The Kia K5 sells a record 7.528 in the U.S. in October.
15/12 update: Now with monthly data for all Ford and Lincoln models.
The U.S. new light vehicle market is up an estimated 1% year-on-year in October to around 1.350.000 units according to Bloomberg, leading to a year-to-date tally down -16.7%% to roughly 11.754.000 sales. The monthly figure is below previous estimates from the likes of Wards Auto which tabled on 1.4 million sales. According to Motor Intelligence, the Seasonally Adjusted Annualised sales Rate (SAAR) is however down -3.1% year-on-year to 16.38 million vs. 16.9 million in October 2020, also ending a five-month streak of gains since the market plummeted to just 8.7 million last April. The prospects for the rest of the year aren’t rosy, with low stocks, high unemployment and a raging Covid-19 pandemic that has kept the U.S. as the worst-hit in the world and is bringing new restrictions amid record daily cases reaching over 200.000 in late November.
According to J.D. Power, the combination of low inventory and high demand is bringing incentives down. Indeed J.D. Power estimates the average incentive in October to be down $425 year-on-year to $3.678 per vehicle, while ALG estimates October incentives at $3.869 per vehicle, up 2.6% from October 2019 but down -5.2% year-on-year. General Motors ($5.254), Daimler ($5.187), BMW ($5.049), FCA ($4.875) and Nissan ($4.487) are spending the most on incentives this month while Subaru ($1.781), Honda ($2.663), Hyundai ($2.682) and Kia ($2.863) showing more restraint. According to ALG, the average transaction price is up 3.1% or $1.123 year-on-year to $37.018. J.D. Power says fleet deliveries slump -44% to 128.500, accounting for just 10% of all vehicle sales vs. 17% in October 2019.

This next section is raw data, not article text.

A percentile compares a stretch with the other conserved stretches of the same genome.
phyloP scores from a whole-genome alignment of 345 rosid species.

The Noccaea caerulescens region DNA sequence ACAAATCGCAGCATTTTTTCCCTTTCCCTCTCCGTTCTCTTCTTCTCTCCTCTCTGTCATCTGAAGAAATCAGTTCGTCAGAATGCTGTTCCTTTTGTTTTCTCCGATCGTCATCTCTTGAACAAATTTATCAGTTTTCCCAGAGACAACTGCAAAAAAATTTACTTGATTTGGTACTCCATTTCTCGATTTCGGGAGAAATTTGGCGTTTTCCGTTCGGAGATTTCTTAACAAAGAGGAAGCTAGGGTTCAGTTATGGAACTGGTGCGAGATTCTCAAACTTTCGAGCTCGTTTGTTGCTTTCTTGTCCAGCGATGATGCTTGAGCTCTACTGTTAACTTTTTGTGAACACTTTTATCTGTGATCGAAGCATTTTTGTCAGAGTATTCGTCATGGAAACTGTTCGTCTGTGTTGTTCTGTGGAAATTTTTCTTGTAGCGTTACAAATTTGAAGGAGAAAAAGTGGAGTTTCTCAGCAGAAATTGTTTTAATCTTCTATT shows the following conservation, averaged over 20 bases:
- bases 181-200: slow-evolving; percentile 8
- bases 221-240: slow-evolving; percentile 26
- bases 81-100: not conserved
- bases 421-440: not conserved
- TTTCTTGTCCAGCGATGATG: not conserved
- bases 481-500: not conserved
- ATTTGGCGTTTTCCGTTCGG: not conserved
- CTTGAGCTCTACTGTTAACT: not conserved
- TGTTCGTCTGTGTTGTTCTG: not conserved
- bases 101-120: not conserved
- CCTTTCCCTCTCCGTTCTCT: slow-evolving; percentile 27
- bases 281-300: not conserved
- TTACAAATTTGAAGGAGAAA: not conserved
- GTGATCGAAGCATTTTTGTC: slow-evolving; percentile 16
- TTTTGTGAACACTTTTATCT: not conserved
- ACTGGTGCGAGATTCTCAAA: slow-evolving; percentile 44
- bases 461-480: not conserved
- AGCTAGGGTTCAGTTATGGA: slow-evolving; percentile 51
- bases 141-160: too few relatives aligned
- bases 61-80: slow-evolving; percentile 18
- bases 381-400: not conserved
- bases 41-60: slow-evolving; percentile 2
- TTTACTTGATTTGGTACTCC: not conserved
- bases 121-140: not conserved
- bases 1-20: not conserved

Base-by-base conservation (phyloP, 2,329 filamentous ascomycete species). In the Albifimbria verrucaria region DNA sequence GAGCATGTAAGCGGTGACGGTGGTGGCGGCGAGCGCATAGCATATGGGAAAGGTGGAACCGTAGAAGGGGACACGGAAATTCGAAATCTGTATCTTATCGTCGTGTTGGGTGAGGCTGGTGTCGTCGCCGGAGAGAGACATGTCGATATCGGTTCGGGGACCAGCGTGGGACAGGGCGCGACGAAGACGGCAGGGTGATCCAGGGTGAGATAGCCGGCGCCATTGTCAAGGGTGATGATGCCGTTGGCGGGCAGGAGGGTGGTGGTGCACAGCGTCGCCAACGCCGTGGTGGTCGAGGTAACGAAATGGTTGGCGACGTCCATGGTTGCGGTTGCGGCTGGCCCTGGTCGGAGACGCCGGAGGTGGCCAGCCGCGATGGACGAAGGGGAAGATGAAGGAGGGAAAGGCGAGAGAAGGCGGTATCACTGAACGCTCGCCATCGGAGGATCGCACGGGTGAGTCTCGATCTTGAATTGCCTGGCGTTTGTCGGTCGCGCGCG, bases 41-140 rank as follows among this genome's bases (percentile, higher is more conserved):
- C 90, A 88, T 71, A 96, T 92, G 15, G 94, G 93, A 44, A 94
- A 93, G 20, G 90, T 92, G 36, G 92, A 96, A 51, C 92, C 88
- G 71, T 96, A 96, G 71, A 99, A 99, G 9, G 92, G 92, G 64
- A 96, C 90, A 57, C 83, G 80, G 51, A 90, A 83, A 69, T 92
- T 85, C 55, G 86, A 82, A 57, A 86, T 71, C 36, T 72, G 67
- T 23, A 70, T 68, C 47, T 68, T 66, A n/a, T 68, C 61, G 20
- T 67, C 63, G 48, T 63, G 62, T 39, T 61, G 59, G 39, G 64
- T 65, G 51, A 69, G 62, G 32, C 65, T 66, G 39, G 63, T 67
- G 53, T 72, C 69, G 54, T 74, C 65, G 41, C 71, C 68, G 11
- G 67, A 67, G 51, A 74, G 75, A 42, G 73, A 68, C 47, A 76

Among groups that still share monthly sales data, Toyota Motor gains 8.8% to set up a new October volume record at 205.349, with light truck deliveries up 14% while cars are down slightly at -0.4%. Hyundai-Kia is up 5.1% and American Honda down -3.4%. According to Automotive News, Ford Motor sales – who doesn’t share monthly data anymore – are off -6.1%, with the Ford brand down -6.5% but Lincoln up 2.8%. Ford Motor car sales crumble -45%, pickup sales are down -6.9% and SUV up 9.4%. Ford’s main nameplate sales (F-Series, Explorer, Escape and Ranger) sales are also available in our data section below.
Brand-wise, Toyota (+7.9%) is strong while Honda (-3.7%) isn’t, Subaru (+10.6%) sets a new October record at 61.411 units, Hyundai edges up 0.5% with retail sales up 10% to 52.117 but fleet sales down -45%. Thanks to a 23% year-on-year jump, crossovers make up 68% of Hyundai’s U.S October sales. Kia is up 12.2% to a new October record at 56.094 units, Lexus is up 15.3% with all its light trucks displaying double-digit gains, Mazda is up 16.5%, its second straight month of double-digit gains, thanks to light trucks up 24%. Finally Volvo (+21.4%) is up for the fifth consecutive month and records its largest gain of the year.
Over in the models charts, the Ford F-Series is down -4%, while the Toyota RAV4 (+8.6%), Camry (+11.5%), Tacoma (+20.5%) and Highlander (+18.1%) as well as the Ford Explorer (+20%) all post very significant gains this month. Below, the Subaru Outback (+45.6%), Hyundai Sonata (+24.9%), Toyota Tundra (+23.7%), Subaru Crosstrek (+23.5%), Honda Pilot (+22.1%) and Kia Forte (+16.1%) also perform very strongly. Among volume record-breakers we have the Kia Telluride (+59.5%) at 9.687, the Kia K5 at 7.528 and the new Toyota Venza at 3.510.
Full October 2020 sales for selected 6 groups, 10 brands and 118 models below.